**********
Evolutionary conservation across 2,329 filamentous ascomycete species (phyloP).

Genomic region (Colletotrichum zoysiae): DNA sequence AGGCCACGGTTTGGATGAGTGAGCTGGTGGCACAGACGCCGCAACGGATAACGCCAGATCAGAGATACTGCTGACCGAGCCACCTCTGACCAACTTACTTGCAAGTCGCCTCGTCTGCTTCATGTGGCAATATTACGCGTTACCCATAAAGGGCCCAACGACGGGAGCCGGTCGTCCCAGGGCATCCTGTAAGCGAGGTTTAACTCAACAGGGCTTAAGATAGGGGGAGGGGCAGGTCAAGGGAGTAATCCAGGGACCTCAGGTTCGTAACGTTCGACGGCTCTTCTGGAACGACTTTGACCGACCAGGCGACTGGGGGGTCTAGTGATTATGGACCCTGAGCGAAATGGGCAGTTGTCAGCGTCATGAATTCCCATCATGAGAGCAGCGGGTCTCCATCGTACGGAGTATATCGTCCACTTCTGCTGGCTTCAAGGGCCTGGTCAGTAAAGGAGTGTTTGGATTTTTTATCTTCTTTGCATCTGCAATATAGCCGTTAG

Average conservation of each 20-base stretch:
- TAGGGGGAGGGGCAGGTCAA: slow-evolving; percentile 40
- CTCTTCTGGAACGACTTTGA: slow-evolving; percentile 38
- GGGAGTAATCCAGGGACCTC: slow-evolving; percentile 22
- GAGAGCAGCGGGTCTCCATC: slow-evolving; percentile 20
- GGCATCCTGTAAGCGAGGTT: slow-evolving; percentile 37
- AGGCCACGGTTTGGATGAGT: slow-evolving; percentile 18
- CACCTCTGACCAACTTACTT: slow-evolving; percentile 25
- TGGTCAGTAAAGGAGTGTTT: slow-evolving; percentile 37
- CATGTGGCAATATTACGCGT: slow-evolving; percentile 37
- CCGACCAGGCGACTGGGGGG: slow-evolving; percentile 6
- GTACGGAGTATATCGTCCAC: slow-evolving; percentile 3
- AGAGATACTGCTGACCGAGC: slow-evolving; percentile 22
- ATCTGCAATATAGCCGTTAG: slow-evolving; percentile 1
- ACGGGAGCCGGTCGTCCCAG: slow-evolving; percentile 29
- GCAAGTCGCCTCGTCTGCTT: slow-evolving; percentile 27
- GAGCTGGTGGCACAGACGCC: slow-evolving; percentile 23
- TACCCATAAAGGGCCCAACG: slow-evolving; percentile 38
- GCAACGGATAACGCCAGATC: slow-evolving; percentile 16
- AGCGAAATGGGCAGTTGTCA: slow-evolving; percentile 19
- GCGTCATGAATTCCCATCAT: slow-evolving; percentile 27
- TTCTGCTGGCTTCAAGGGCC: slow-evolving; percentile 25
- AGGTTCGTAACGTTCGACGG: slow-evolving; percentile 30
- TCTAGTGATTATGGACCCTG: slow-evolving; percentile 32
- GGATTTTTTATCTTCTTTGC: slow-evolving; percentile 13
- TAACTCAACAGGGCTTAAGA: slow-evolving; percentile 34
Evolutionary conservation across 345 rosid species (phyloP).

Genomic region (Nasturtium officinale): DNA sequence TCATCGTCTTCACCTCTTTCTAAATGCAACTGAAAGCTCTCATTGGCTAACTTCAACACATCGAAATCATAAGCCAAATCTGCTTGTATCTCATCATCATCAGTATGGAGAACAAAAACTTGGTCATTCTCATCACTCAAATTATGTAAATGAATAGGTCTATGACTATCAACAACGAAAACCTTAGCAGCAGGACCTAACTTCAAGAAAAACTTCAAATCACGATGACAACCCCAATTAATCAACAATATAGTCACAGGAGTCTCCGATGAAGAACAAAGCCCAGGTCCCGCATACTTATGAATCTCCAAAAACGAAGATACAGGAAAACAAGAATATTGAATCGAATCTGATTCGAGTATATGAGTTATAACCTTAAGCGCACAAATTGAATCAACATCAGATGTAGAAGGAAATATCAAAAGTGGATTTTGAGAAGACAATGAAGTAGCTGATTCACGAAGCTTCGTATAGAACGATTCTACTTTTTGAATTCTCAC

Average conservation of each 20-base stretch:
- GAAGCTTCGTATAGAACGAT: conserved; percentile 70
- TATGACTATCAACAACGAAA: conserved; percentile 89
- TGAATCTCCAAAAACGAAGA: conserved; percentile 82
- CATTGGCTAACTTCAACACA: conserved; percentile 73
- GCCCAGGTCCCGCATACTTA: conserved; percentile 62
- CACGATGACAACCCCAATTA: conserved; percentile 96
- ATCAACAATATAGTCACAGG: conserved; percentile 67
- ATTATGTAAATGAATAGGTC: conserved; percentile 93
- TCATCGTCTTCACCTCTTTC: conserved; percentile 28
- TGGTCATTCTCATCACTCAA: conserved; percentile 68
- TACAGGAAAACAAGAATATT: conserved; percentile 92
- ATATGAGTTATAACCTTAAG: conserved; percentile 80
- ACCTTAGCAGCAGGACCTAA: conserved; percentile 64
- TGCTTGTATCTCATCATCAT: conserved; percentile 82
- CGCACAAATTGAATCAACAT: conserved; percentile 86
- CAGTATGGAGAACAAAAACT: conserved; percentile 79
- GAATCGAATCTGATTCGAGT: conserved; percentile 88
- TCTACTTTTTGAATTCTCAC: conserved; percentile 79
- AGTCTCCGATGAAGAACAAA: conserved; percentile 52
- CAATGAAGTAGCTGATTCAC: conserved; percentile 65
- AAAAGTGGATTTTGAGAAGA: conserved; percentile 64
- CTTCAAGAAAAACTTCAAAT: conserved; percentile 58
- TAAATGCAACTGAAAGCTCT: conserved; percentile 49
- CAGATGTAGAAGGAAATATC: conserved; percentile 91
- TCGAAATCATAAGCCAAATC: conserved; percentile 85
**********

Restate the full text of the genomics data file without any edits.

Evolutionary conservation across 2,329 filamentous ascomycete species (phyloP).

Genomic region (Colletotrichum zoysiae): DNA sequence AGGCCACGGTTTGGATGAGTGAGCTGGTGGCACAGACGCCGCAACGGATAACGCCAGATCAGAGATACTGCTGACCGAGCCACCTCTGACCAACTTACTTGCAAGTCGCCTCGTCTGCTTCATGTGGCAATATTACGCGTTACCCATAAAGGGCCCAACGACGGGAGCCGGTCGTCCCAGGGCATCCTGTAAGCGAGGTTTAACTCAACAGGGCTTAAGATAGGGGGAGGGGCAGGTCAAGGGAGTAATCCAGGGACCTCAGGTTCGTAACGTTCGACGGCTCTTCTGGAACGACTTTGACCGACCAGGCGACTGGGGGGTCTAGTGATTATGGACCCTGAGCGAAATGGGCAGTTGTCAGCGTCATGAATTCCCATCATGAGAGCAGCGGGTCTCCATCGTACGGAGTATATCGTCCACTTCTGCTGGCTTCAAGGGCCTGGTCAGTAAAGGAGTGTTTGGATTTTTTATCTTCTTTGCATCTGCAATATAGCCGTTAG

Average conservation of each 20-base stretch:
- TAGGGGGAGGGGCAGGTCAA: slow-evolving; percentile 40
- CTCTTCTGGAACGACTTTGA: slow-evolving; percentile 38
- GGGAGTAATCCAGGGACCTC: slow-evolving; percentile 22
- GAGAGCAGCGGGTCTCCATC: slow-evolving; percentile 20
- GGCATCCTGTAAGCGAGGTT: slow-evolving; percentile 37
- AGGCCACGGTTTGGATGAGT: slow-evolving; percentile 18
- CACCTCTGACCAACTTACTT: slow-evolving; percentile 25
- TGGTCAGTAAAGGAGTGTTT: slow-evolving; percentile 37
- CATGTGGCAATATTACGCGT: slow-evolving; percentile 37
- CCGACCAGGCGACTGGGGGG: slow-evolving; percentile 6
- GTACGGAGTATATCGTCCAC: slow-evolving; percentile 3
- AGAGATACTGCTGACCGAGC: slow-evolving; percentile 22
- ATCTGCAATATAGCCGTTAG: slow-evolving; percentile 1
- ACGGGAGCCGGTCGTCCCAG: slow-evolving; percentile 29
- GCAAGTCGCCTCGTCTGCTT: slow-evolving; percentile 27
- GAGCTGGTGGCACAGACGCC: slow-evolving; percentile 23
- TACCCATAAAGGGCCCAACG: slow-evolving; percentile 38
- GCAACGGATAACGCCAGATC: slow-evolving; percentile 16
- AGCGAAATGGGCAGTTGTCA: slow-evolving; percentile 19
- GCGTCATGAATTCCCATCAT: slow-evolving; percentile 27
- TTCTGCTGGCTTCAAGGGCC: slow-evolving; percentile 25
- AGGTTCGTAACGTTCGACGG: slow-evolving; percentile 30
- TCTAGTGATTATGGACCCTG: slow-evolving; percentile 32
- GGATTTTTTATCTTCTTTGC: slow-evolving; percentile 13
- TAACTCAACAGGGCTTAAGA: slow-evolving; percentile 34
Evolutionary conservation across 345 rosid species (phyloP).

Genomic region (Nasturtium officinale): DNA sequence TCATCGTCTTCACCTCTTTCTAAATGCAACTGAAAGCTCTCATTGGCTAACTTCAACACATCGAAATCATAAGCCAAATCTGCTTGTATCTCATCATCATCAGTATGGAGAACAAAAACTTGGTCATTCTCATCACTCAAATTATGTAAATGAATAGGTCTATGACTATCAACAACGAAAACCTTAGCAGCAGGACCTAACTTCAAGAAAAACTTCAAATCACGATGACAACCCCAATTAATCAACAATATAGTCACAGGAGTCTCCGATGAAGAACAAAGCCCAGGTCCCGCATACTTATGAATCTCCAAAAACGAAGATACAGGAAAACAAGAATATTGAATCGAATCTGATTCGAGTATATGAGTTATAACCTTAAGCGCACAAATTGAATCAACATCAGATGTAGAAGGAAATATCAAAAGTGGATTTTGAGAAGACAATGAAGTAGCTGATTCACGAAGCTTCGTATAGAACGATTCTACTTTTTGAATTCTCAC

Average conservation of each 20-base stretch:
- GAAGCTTCGTATAGAACGAT: conserved; percentile 70
- TATGACTATCAACAACGAAA: conserved; percentile 89
- TGAATCTCCAAAAACGAAGA: conserved; percentile 82
- CATTGGCTAACTTCAACACA: conserved; percentile 73
- GCCCAGGTCCCGCATACTTA: conserved; percentile 62
- CACGATGACAACCCCAATTA: conserved; percentile 96
- ATCAACAATATAGTCACAGG: conserved; percentile 67
- ATTATGTAAATGAATAGGTC: conserved; percentile 93
- TCATCGTCTTCACCTCTTTC: conserved; percentile 28
- TGGTCATTCTCATCACTCAA: conserved; percentile 68
- TACAGGAAAACAAGAATATT: conserved; percentile 92
- ATATGAGTTATAACCTTAAG: conserved; percentile 80
- ACCTTAGCAGCAGGACCTAA: conserved; percentile 64
- TGCTTGTATCTCATCATCAT: conserved; percentile 82
- CGCACAAATTGAATCAACAT: conserved; percentile 86
- CAGTATGGAGAACAAAAACT: conserved; percentile 79
- GAATCGAATCTGATTCGAGT: conserved; percentile 88
- TCTACTTTTTGAATTCTCAC: conserved; percentile 79
- AGTCTCCGATGAAGAACAAA: conserved; percentile 52
- CAATGAAGTAGCTGATTCAC: conserved; percentile 65
- AAAAGTGGATTTTGAGAAGA: conserved; percentile 64
- CTTCAAGAAAAACTTCAAAT: conserved; percentile 58
- TAAATGCAACTGAAAGCTCT: conserved; percentile 49
- CAGATGTAGAAGGAAATATC: conserved; percentile 91
- TCGAAATCATAAGCCAAATC: conserved; percentile 85